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More than two years after finishing my degree, my husband and I are still together—it's been 22 years now—and the D word was only uttered once, in the pitch of (a stupid) battle.
Still, our marriage, and our family, took some hits during those stressful two years while I was overwhelmed with constant deadlines, a towering reading list, a competitive graduate school atmosphere, and anxiety over finances and future job prospects. Our already busy lives teetered into an unsteady juggle to keep our home life, marital relationship and child-rearing in balance. I'm hardly an expert, but I think I learned a few things that might be helpful to other moms who may be contemplating, or just embarking on, a return to academia.
1. Forget gender roles and your usual M.O. Swap chores and responsibilities in a way that makes sense given your new time constraints, regardless of what you and your spouse may have done in the past.
2. Opt out. Learn to say NO to anything that will suck up your time and not serve your goals. I said no to volunteering, work colleagues and even my mother. We all survived and, afterwards, I was able to pick up where I left off. How Yes And No Helped Me Simplify My Life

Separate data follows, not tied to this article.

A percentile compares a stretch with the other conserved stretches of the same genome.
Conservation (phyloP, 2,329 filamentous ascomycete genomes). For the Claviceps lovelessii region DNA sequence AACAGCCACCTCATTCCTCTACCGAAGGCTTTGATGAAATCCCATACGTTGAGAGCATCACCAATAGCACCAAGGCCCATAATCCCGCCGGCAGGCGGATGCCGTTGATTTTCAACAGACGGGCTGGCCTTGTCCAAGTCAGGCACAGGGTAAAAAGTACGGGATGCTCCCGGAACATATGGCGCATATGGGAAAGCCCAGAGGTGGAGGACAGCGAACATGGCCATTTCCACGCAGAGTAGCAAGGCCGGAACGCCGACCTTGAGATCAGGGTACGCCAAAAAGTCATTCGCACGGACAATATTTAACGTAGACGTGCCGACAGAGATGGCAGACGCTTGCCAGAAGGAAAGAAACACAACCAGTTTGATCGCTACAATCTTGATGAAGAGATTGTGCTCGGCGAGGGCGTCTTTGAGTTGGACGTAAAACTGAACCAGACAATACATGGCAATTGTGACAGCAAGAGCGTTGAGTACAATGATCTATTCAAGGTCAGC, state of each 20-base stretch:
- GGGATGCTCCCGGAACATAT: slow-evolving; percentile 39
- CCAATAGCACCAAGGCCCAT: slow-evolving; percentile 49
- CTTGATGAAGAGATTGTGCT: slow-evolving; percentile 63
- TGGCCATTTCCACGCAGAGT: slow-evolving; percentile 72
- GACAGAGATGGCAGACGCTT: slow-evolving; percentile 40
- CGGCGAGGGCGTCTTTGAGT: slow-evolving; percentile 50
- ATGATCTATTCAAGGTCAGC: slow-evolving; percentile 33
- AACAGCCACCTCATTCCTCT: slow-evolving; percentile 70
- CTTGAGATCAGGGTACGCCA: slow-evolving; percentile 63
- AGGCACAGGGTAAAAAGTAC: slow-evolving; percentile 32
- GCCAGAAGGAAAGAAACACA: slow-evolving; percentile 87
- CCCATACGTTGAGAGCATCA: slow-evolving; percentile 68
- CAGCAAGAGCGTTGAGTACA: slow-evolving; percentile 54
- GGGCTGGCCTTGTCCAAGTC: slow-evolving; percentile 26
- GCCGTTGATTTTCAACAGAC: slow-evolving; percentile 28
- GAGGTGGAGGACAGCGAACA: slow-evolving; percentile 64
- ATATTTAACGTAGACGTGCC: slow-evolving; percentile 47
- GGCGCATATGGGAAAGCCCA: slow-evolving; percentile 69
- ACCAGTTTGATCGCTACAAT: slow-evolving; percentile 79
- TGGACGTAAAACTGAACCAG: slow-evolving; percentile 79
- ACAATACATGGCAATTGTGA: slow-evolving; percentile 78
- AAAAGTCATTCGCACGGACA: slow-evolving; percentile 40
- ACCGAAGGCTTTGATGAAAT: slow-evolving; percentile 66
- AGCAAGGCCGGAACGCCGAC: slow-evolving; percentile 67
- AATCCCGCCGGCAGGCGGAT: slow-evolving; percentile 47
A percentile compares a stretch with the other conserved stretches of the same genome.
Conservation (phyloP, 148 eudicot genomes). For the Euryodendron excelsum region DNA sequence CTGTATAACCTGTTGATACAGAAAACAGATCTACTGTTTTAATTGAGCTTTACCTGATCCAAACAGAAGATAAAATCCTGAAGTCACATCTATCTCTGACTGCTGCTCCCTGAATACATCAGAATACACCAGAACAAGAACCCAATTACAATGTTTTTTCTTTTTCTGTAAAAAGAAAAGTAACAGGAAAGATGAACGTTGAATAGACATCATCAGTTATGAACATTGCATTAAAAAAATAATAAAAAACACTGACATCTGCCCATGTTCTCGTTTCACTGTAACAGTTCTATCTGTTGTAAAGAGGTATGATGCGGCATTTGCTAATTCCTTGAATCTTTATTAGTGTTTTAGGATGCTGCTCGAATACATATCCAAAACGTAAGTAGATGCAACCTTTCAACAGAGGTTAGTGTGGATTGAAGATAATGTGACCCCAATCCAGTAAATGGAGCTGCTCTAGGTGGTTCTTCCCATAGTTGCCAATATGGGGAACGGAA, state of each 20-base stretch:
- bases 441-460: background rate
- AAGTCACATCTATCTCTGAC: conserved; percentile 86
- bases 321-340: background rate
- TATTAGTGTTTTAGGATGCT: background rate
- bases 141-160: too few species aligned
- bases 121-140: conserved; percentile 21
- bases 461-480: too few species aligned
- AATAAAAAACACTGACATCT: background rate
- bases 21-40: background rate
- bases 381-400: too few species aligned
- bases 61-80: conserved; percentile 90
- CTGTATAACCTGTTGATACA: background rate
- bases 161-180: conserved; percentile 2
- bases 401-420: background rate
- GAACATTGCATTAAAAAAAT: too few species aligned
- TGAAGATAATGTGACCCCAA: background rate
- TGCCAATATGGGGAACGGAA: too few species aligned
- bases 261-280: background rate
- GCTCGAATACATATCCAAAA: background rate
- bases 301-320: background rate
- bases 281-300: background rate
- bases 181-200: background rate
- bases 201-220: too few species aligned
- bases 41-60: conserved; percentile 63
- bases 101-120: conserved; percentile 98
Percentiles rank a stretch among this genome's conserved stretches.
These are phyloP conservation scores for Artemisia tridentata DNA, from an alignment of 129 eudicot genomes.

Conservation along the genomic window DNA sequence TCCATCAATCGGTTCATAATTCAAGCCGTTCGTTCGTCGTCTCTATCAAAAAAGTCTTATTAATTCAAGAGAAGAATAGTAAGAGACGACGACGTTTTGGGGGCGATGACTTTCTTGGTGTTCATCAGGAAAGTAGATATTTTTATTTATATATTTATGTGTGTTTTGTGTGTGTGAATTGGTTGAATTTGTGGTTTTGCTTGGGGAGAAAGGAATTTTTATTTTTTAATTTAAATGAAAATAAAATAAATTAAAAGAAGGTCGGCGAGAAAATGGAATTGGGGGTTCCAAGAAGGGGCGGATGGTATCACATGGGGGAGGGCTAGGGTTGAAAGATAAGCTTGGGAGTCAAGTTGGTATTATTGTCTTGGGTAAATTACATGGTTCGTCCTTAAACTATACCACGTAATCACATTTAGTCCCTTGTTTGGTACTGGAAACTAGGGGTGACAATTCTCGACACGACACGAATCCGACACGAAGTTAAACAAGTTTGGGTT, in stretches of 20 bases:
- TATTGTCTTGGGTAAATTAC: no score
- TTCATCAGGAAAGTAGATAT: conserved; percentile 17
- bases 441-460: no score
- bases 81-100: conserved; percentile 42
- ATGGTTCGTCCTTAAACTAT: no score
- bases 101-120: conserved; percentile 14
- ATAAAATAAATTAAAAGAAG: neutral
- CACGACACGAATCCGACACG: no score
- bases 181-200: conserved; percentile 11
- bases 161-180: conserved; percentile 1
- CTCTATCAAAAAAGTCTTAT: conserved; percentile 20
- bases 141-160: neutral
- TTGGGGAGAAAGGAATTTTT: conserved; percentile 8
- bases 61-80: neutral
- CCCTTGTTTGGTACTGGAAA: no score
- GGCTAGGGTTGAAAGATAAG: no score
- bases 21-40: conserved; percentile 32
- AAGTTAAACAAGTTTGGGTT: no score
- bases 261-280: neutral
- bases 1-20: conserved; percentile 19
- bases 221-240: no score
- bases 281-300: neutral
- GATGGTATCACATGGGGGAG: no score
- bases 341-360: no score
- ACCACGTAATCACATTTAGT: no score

3. Remember that your education will benefit everyone. If guilt creeps in—about how much time and/or money you are spending on graduate school—remind yourself that an advanced degree, and the example of Mom furthering her education, is a smart move for the entire family. If you're personally happier... if one day you're able to earn more... your spouse and your kids reap those rewards, too.
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4. Involve your spouse and kids. My one son mapped out every car trip I took to a far-off conference, campus or meet-up with fellow students. The other liked to set up shop at the card table next to my desk, so that we could do our homework together. My husband happily dragged the boys out for hours on weekends when I needed to hibernate at my desk.
5. Remember who you are. You'll be surrounded by classmates whose lives or status are different from your own. I recall being jealous of classmates who were single, or childless, or retired, or who had spouses also engaged in academic pursuits. It helped to look further and notice others who were juggling full-time jobs, more than two kids and unsupportive spouse.